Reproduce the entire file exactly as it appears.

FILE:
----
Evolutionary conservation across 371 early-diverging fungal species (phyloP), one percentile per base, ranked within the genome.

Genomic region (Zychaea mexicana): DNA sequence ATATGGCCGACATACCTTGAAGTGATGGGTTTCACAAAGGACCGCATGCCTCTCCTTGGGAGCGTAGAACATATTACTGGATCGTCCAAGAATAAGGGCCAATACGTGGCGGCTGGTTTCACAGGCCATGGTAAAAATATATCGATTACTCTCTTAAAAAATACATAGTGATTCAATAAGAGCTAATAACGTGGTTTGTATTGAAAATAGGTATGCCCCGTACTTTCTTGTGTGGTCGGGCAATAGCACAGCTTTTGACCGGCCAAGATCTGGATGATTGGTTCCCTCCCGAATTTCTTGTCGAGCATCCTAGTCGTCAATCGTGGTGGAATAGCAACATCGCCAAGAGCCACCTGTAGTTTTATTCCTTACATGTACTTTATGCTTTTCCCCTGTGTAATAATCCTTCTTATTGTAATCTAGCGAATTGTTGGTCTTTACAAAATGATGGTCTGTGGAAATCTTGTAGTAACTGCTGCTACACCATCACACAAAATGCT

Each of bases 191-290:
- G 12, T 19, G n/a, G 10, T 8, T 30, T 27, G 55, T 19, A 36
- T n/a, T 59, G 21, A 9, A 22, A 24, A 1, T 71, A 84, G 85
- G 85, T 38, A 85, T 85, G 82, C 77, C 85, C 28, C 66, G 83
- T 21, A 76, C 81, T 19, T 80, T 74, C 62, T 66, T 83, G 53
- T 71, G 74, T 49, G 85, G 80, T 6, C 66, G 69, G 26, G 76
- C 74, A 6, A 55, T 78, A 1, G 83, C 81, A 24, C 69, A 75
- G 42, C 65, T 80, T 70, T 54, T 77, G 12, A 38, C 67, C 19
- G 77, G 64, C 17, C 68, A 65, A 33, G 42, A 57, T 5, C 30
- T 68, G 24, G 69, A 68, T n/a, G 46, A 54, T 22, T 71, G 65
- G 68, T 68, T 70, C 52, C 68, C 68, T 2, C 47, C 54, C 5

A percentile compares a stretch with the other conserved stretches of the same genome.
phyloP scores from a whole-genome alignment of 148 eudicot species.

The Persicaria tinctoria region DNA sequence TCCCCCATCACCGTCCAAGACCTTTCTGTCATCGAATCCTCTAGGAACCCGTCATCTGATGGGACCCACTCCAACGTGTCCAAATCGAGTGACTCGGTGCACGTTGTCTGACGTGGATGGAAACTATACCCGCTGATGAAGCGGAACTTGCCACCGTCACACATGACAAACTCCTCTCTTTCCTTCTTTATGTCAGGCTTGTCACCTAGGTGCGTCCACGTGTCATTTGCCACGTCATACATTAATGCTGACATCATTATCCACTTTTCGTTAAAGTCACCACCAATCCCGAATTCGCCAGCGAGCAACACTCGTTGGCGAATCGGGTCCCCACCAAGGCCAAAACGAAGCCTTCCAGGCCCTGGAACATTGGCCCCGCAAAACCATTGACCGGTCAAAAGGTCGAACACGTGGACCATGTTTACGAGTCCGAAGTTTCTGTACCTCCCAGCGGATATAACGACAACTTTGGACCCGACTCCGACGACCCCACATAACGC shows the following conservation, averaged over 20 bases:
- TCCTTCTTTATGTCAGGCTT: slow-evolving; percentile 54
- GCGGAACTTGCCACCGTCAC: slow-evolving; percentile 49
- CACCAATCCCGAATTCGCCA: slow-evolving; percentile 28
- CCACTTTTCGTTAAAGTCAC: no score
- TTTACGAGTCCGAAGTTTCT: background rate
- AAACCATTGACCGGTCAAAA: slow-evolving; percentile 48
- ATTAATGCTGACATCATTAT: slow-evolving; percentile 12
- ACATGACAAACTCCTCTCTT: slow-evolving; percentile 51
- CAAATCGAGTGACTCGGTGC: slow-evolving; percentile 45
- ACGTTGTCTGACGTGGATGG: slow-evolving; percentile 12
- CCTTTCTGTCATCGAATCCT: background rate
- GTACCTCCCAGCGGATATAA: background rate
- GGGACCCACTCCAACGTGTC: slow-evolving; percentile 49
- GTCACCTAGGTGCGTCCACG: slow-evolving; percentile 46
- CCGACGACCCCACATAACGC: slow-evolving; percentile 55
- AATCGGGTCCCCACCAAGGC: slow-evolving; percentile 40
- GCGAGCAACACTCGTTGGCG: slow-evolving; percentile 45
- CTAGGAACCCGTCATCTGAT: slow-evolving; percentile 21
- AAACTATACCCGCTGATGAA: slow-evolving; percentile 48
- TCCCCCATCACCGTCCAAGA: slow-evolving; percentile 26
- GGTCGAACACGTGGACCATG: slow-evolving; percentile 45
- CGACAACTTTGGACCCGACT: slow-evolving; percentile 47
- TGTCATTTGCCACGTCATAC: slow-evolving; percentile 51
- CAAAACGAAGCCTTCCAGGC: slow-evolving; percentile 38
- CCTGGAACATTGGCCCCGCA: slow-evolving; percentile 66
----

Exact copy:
Evolutionary conservation across 371 early-diverging fungal species (phyloP), one percentile per base, ranked within the genome.

Genomic region (Zychaea mexicana): DNA sequence ATATGGCCGACATACCTTGAAGTGATGGGTTTCACAAAGGACCGCATGCCTCTCCTTGGGAGCGTAGAACATATTACTGGATCGTCCAAGAATAAGGGCCAATACGTGGCGGCTGGTTTCACAGGCCATGGTAAAAATATATCGATTACTCTCTTAAAAAATACATAGTGATTCAATAAGAGCTAATAACGTGGTTTGTATTGAAAATAGGTATGCCCCGTACTTTCTTGTGTGGTCGGGCAATAGCACAGCTTTTGACCGGCCAAGATCTGGATGATTGGTTCCCTCCCGAATTTCTTGTCGAGCATCCTAGTCGTCAATCGTGGTGGAATAGCAACATCGCCAAGAGCCACCTGTAGTTTTATTCCTTACATGTACTTTATGCTTTTCCCCTGTGTAATAATCCTTCTTATTGTAATCTAGCGAATTGTTGGTCTTTACAAAATGATGGTCTGTGGAAATCTTGTAGTAACTGCTGCTACACCATCACACAAAATGCT

Each of bases 191-290:
- G 12, T 19, G n/a, G 10, T 8, T 30, T 27, G 55, T 19, A 36
- T n/a, T 59, G 21, A 9, A 22, A 24, A 1, T 71, A 84, G 85
- G 85, T 38, A 85, T 85, G 82, C 77, C 85, C 28, C 66, G 83
- T 21, A 76, C 81, T 19, T 80, T 74, C 62, T 66, T 83, G 53
- T 71, G 74, T 49, G 85, G 80, T 6, C 66, G 69, G 26, G 76
- C 74, A 6, A 55, T 78, A 1, G 83, C 81, A 24, C 69, A 75
- G 42, C 65, T 80, T 70, T 54, T 77, G 12, A 38, C 67, C 19
- G 77, G 64, C 17, C 68, A 65, A 33, G 42, A 57, T 5, C 30
- T 68, G 24, G 69, A 68, T n/a, G 46, A 54, T 22, T 71, G 65
- G 68, T 68, T 70, C 52, C 68, C 68, T 2, C 47, C 54, C 5

A percentile compares a stretch with the other conserved stretches of the same genome.
phyloP scores from a whole-genome alignment of 148 eudicot species.

The Persicaria tinctoria region DNA sequence TCCCCCATCACCGTCCAAGACCTTTCTGTCATCGAATCCTCTAGGAACCCGTCATCTGATGGGACCCACTCCAACGTGTCCAAATCGAGTGACTCGGTGCACGTTGTCTGACGTGGATGGAAACTATACCCGCTGATGAAGCGGAACTTGCCACCGTCACACATGACAAACTCCTCTCTTTCCTTCTTTATGTCAGGCTTGTCACCTAGGTGCGTCCACGTGTCATTTGCCACGTCATACATTAATGCTGACATCATTATCCACTTTTCGTTAAAGTCACCACCAATCCCGAATTCGCCAGCGAGCAACACTCGTTGGCGAATCGGGTCCCCACCAAGGCCAAAACGAAGCCTTCCAGGCCCTGGAACATTGGCCCCGCAAAACCATTGACCGGTCAAAAGGTCGAACACGTGGACCATGTTTACGAGTCCGAAGTTTCTGTACCTCCCAGCGGATATAACGACAACTTTGGACCCGACTCCGACGACCCCACATAACGC shows the following conservation, averaged over 20 bases:
- TCCTTCTTTATGTCAGGCTT: slow-evolving; percentile 54
- GCGGAACTTGCCACCGTCAC: slow-evolving; percentile 49
- CACCAATCCCGAATTCGCCA: slow-evolving; percentile 28
- CCACTTTTCGTTAAAGTCAC: no score
- TTTACGAGTCCGAAGTTTCT: background rate
- AAACCATTGACCGGTCAAAA: slow-evolving; percentile 48
- ATTAATGCTGACATCATTAT: slow-evolving; percentile 12
- ACATGACAAACTCCTCTCTT: slow-evolving; percentile 51
- CAAATCGAGTGACTCGGTGC: slow-evolving; percentile 45
- ACGTTGTCTGACGTGGATGG: slow-evolving; percentile 12
- CCTTTCTGTCATCGAATCCT: background rate
- GTACCTCCCAGCGGATATAA: background rate
- GGGACCCACTCCAACGTGTC: slow-evolving; percentile 49
- GTCACCTAGGTGCGTCCACG: slow-evolving; percentile 46
- CCGACGACCCCACATAACGC: slow-evolving; percentile 55
- AATCGGGTCCCCACCAAGGC: slow-evolving; percentile 40
- GCGAGCAACACTCGTTGGCG: slow-evolving; percentile 45
- CTAGGAACCCGTCATCTGAT: slow-evolving; percentile 21
- AAACTATACCCGCTGATGAA: slow-evolving; percentile 48
- TCCCCCATCACCGTCCAAGA: slow-evolving; percentile 26
- GGTCGAACACGTGGACCATG: slow-evolving; percentile 45
- CGACAACTTTGGACCCGACT: slow-evolving; percentile 47
- TGTCATTTGCCACGTCATAC: slow-evolving; percentile 51
- CAAAACGAAGCCTTCCAGGC: slow-evolving; percentile 38
- CCTGGAACATTGGCCCCGCA: slow-evolving; percentile 66